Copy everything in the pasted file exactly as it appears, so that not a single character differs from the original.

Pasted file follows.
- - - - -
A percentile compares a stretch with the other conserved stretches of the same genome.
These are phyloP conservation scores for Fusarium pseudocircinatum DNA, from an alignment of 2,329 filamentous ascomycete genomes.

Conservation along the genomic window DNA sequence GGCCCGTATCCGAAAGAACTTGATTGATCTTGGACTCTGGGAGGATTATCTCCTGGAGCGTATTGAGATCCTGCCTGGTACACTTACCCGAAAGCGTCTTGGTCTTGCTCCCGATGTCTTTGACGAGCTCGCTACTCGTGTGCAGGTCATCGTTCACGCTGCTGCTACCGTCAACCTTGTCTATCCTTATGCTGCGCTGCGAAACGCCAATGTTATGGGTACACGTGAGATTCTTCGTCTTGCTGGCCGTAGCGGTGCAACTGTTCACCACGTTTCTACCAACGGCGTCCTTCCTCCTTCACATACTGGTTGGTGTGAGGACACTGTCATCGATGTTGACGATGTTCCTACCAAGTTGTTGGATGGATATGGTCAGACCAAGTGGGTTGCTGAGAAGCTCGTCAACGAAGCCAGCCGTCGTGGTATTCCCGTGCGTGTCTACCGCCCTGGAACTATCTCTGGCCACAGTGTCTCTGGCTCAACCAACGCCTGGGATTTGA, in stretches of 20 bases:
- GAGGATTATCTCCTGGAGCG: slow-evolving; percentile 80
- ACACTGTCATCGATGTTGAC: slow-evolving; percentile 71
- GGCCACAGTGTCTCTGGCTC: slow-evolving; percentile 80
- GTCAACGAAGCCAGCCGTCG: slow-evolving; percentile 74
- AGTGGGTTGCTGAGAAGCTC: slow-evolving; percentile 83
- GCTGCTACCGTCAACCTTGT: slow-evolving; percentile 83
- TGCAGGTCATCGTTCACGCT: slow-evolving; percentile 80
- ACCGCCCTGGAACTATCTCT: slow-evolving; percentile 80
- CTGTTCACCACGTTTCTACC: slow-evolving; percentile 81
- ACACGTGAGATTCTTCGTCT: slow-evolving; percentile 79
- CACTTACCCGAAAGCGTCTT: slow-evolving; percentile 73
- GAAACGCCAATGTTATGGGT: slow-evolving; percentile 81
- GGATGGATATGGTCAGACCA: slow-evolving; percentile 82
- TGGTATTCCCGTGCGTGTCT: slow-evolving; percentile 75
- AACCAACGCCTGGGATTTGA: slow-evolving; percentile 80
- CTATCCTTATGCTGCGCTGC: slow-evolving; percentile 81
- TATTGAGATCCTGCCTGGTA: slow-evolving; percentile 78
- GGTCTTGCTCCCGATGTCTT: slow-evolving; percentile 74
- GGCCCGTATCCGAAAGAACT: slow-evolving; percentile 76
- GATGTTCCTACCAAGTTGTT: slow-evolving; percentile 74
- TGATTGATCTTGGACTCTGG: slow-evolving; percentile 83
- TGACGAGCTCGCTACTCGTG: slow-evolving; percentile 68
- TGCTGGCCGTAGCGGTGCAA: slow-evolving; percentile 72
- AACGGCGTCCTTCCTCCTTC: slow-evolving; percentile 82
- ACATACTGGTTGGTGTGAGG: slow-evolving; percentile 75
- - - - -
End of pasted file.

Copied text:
A percentile compares a stretch with the other conserved stretches of the same genome.
These are phyloP conservation scores for Fusarium pseudocircinatum DNA, from an alignment of 2,329 filamentous ascomycete genomes.

Conservation along the genomic window DNA sequence GGCCCGTATCCGAAAGAACTTGATTGATCTTGGACTCTGGGAGGATTATCTCCTGGAGCGTATTGAGATCCTGCCTGGTACACTTACCCGAAAGCGTCTTGGTCTTGCTCCCGATGTCTTTGACGAGCTCGCTACTCGTGTGCAGGTCATCGTTCACGCTGCTGCTACCGTCAACCTTGTCTATCCTTATGCTGCGCTGCGAAACGCCAATGTTATGGGTACACGTGAGATTCTTCGTCTTGCTGGCCGTAGCGGTGCAACTGTTCACCACGTTTCTACCAACGGCGTCCTTCCTCCTTCACATACTGGTTGGTGTGAGGACACTGTCATCGATGTTGACGATGTTCCTACCAAGTTGTTGGATGGATATGGTCAGACCAAGTGGGTTGCTGAGAAGCTCGTCAACGAAGCCAGCCGTCGTGGTATTCCCGTGCGTGTCTACCGCCCTGGAACTATCTCTGGCCACAGTGTCTCTGGCTCAACCAACGCCTGGGATTTGA, in stretches of 20 bases:
- GAGGATTATCTCCTGGAGCG: slow-evolving; percentile 80
- ACACTGTCATCGATGTTGAC: slow-evolving; percentile 71
- GGCCACAGTGTCTCTGGCTC: slow-evolving; percentile 80
- GTCAACGAAGCCAGCCGTCG: slow-evolving; percentile 74
- AGTGGGTTGCTGAGAAGCTC: slow-evolving; percentile 83
- GCTGCTACCGTCAACCTTGT: slow-evolving; percentile 83
- TGCAGGTCATCGTTCACGCT: slow-evolving; percentile 80
- ACCGCCCTGGAACTATCTCT: slow-evolving; percentile 80
- CTGTTCACCACGTTTCTACC: slow-evolving; percentile 81
- ACACGTGAGATTCTTCGTCT: slow-evolving; percentile 79
- CACTTACCCGAAAGCGTCTT: slow-evolving; percentile 73
- GAAACGCCAATGTTATGGGT: slow-evolving; percentile 81
- GGATGGATATGGTCAGACCA: slow-evolving; percentile 82
- TGGTATTCCCGTGCGTGTCT: slow-evolving; percentile 75
- AACCAACGCCTGGGATTTGA: slow-evolving; percentile 80
- CTATCCTTATGCTGCGCTGC: slow-evolving; percentile 81
- TATTGAGATCCTGCCTGGTA: slow-evolving; percentile 78
- GGTCTTGCTCCCGATGTCTT: slow-evolving; percentile 74
- GGCCCGTATCCGAAAGAACT: slow-evolving; percentile 76
- GATGTTCCTACCAAGTTGTT: slow-evolving; percentile 74
- TGATTGATCTTGGACTCTGG: slow-evolving; percentile 83
- TGACGAGCTCGCTACTCGTG: slow-evolving; percentile 68
- TGCTGGCCGTAGCGGTGCAA: slow-evolving; percentile 72
- AACGGCGTCCTTCCTCCTTC: slow-evolving; percentile 82
- ACATACTGGTTGGTGTGAGG: slow-evolving; percentile 75